The NVA Computer centre is located at Garzau, which is c. 6 km SE of Strausberg. A very important NVA computer development bunker which is now in private ownership, and now operating as a museum with most of its equipment still in place and working. The museum has its own web site here. Associated surface buildings still stand, with a tunnel link from the basement to the bunker.
Software was developed in the surface buildings. Electronic equipment was protected in a controlled environment in the two-floor bunker. It operated fully-manned day and night and was built to withstand a direct hit from a nuclear bomb. A displacement of 0.4 m laterally and / or vertically allowed was for. The bunker is cut-and-cover, with layers of earth and concrete slabs forming an umbrella above the structure, and a further layer between floors, to absorb blast. The bunker is in a hill to the rear of the surface buildings. Most internal floors are mounted on shock-absorbing springs.
Access tunnel from building basement ( 200m) leads into the lower floor of the 45m x 50 m bunker. Each floor has a ring corridor, with central rooms with shock-absorbing sprung floors. Entire structure built inside a Faraday cage. This is an exceptionally strongly protected structure. The plant is all in working order. A positive over-pressure is maintained. There is an independent 80m well / water supply. The bunker was built between 1972 and 1975 and was operational from1976 onwards.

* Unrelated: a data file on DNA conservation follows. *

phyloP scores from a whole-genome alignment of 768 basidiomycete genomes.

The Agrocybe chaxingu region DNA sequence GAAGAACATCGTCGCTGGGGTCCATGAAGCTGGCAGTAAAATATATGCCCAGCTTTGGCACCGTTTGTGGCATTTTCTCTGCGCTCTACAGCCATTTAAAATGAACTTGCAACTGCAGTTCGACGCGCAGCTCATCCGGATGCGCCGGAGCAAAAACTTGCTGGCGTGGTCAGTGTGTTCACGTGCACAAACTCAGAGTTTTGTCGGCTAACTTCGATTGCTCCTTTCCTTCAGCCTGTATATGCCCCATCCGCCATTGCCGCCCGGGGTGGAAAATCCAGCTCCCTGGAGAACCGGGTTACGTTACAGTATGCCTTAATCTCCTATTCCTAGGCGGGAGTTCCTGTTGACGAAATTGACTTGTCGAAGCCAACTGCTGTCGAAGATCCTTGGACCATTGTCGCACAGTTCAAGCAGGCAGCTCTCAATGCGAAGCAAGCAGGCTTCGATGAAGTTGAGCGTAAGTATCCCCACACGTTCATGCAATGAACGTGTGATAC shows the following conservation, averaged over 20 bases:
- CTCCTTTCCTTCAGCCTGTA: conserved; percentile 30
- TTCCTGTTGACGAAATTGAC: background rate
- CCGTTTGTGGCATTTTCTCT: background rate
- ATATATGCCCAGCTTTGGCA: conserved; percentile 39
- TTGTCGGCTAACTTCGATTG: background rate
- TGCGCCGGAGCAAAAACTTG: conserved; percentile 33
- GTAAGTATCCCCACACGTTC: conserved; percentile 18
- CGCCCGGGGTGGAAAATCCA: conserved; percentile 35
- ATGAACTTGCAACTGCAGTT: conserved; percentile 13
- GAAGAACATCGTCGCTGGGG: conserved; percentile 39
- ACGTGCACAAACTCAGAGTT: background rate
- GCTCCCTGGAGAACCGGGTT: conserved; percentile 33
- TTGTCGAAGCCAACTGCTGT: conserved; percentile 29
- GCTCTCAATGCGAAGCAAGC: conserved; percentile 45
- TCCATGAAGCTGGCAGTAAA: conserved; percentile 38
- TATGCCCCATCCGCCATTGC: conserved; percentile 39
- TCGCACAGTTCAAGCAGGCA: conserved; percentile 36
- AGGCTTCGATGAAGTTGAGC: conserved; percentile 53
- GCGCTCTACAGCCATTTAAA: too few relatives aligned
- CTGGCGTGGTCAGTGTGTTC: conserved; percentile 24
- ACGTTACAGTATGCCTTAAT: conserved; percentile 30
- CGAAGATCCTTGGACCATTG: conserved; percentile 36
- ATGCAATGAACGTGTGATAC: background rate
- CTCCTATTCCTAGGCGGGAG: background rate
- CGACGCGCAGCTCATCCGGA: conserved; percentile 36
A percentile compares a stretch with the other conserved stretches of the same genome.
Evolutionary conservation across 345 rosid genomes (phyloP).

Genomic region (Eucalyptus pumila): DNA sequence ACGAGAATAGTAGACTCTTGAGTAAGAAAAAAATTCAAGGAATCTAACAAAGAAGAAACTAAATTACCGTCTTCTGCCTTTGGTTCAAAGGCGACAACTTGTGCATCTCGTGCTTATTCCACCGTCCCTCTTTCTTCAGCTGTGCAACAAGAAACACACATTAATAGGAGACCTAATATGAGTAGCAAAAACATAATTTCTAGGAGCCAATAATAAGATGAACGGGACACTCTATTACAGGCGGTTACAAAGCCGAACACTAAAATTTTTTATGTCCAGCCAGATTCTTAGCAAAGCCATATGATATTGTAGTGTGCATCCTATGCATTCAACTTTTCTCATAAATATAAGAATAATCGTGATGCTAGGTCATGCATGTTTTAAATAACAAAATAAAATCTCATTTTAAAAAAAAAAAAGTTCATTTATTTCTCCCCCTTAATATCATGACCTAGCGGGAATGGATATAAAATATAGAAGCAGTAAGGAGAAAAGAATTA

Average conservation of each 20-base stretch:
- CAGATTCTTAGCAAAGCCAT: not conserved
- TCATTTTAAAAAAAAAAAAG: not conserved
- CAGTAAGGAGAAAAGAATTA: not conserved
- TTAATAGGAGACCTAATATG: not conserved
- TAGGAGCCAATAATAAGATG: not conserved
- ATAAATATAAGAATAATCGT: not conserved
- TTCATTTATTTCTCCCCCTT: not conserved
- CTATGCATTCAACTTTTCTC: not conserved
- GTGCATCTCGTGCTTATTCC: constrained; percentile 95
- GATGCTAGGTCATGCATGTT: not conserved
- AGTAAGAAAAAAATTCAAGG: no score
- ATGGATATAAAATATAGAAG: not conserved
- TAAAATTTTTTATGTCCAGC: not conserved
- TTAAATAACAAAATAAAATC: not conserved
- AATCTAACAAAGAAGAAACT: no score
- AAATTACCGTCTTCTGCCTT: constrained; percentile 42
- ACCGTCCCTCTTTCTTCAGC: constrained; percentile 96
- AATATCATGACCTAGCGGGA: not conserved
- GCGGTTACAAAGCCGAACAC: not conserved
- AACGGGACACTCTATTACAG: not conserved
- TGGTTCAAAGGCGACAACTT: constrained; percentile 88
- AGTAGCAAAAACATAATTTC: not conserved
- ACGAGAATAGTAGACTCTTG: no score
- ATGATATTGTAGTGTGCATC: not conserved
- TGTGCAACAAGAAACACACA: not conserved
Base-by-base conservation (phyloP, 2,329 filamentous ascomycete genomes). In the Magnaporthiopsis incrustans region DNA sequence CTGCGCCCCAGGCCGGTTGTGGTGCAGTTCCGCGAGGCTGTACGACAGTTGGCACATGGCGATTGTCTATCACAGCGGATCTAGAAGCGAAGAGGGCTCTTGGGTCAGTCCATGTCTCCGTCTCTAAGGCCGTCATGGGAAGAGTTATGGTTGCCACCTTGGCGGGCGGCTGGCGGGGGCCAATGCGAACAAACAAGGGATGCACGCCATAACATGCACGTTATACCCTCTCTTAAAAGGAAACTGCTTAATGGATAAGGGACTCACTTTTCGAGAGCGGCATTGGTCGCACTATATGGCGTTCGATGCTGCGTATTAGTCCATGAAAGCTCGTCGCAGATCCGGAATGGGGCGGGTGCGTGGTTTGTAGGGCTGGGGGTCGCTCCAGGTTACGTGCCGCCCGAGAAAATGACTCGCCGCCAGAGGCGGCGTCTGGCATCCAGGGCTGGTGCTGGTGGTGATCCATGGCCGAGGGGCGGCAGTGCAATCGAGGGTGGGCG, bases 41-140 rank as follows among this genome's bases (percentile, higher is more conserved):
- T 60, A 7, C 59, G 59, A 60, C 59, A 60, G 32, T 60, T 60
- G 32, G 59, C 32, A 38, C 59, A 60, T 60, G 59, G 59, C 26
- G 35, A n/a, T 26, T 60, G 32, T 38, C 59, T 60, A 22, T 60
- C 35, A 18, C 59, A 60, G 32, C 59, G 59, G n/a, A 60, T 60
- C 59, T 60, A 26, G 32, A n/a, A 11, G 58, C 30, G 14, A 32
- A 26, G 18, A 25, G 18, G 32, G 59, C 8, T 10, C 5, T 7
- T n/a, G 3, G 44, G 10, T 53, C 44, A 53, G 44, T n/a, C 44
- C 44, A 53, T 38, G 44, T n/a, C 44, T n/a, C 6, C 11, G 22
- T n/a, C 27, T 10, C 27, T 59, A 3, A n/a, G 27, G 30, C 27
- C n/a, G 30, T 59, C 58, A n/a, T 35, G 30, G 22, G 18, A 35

The Emergency exit is from the upper floor, adjoining a vertical shaft for heavy plant (The hoisting mechanism remains in place.) This bunker could operate in self-contained mode for 24 hours, before a decision had to be taken whether or not to continue in totally sealed mode (for 14 days.) As a result of the very high power consumption by the computer equipment, no internal heating was required. Diesel generators used external air, so were sealed off from the bunker interior and remotely operated. Of the four diesel generators, three were needed in action at any one time.
The Original DDR computers were
removed, but have been reinstalled. An early 1960s
analogue computer was demonstrated, working!